Once the Radar Picked Up the missiles Path we can take it out Using our Turret systems Like Shilka now and Land based AK 630 CIWS in Future

    Problems is they are Hungry systems they need Tons of Projects to defeat a single target
     
  8. cloud

    cloud Regular Member

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    Land based guns are not a solution for cruise missiles. if you hold the gun at horizon you can aim hardly 2-3 kilometers properly as these missiles flies very low, due to curvature of earth, unless one to put a pairs of AK630 every kilometer on entire Indian border on High towers/high ground such as hills including with Radars. But then I would prefer a solution something like OTO melara 76mm DART round. For example in below video(starts at 2:45), which covers greater area with precision. AK630 would eat too much lead. Also I'm assuming Oto-melara DART types of round can be used against artillery shells and short range missiles(I doubt if any military has conducted such tests so far, but seems possible) with more development. Such a solution is feasible. for India one would need to cover approx 7-8000 kms for outer layer ring Assuming A pair of such gun at every 10kms you will need 1500 guns..Seems quite possible if a long term plan is devised. And also one would need 3-4 rings of such guns, as enemy will most likely to take out the outer ring post even if in single numbers, this will create the holes and so missiles should be picked up by another ring 30-40 kms behind it.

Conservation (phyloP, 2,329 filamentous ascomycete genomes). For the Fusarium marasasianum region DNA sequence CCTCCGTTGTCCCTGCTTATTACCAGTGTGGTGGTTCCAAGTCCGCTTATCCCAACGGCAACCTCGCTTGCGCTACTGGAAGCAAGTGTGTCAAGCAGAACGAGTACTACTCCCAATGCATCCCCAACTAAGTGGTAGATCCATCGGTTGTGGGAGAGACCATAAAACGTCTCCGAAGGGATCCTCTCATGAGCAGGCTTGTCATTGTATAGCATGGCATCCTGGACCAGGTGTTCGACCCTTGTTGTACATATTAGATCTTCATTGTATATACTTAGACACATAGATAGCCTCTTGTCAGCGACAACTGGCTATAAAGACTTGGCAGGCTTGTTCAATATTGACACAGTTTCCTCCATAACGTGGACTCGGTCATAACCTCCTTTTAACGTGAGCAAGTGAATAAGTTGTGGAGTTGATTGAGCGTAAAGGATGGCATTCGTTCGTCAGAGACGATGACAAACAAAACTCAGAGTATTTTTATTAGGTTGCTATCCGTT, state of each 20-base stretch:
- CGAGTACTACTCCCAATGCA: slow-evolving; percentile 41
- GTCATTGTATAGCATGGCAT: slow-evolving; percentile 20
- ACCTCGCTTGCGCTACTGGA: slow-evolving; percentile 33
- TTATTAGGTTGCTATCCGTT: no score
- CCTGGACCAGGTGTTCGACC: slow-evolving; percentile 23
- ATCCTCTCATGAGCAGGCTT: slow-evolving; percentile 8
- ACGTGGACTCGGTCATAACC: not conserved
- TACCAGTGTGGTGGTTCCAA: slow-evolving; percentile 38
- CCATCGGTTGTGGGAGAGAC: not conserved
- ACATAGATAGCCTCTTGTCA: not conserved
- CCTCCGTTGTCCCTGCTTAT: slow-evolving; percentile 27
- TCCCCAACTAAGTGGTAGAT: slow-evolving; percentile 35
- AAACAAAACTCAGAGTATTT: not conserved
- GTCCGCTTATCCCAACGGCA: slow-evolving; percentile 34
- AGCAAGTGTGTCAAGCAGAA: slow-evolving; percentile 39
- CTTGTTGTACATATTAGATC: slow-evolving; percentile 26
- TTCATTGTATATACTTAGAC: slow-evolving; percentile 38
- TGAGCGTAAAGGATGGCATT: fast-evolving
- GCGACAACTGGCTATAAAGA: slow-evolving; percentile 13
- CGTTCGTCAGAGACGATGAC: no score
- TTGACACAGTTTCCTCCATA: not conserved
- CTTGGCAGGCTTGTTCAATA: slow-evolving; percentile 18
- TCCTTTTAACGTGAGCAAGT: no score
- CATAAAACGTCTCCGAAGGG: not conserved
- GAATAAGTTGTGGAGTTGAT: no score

Oto Melara 76mm Strales Naval Gun System - YouTube

    Similarly land based radar also have very less range to detect them, no matter even if use swordfish radar it won't pickup cruise missile 40-50 km away.. We should be prioritizing the long range land based radar to pickup BMs and high flying target and should invest considerably in Aerostat radar for low level detection(i. e. downward looking radar) and our own AWECS even though they don't have 360 degree coverage, but we need to scan only the other side of border mostly. 20-30 AEROSTAT radar can cover the whole border, except in adverse weather situation.
     
    Last edited: Oct 27, 2013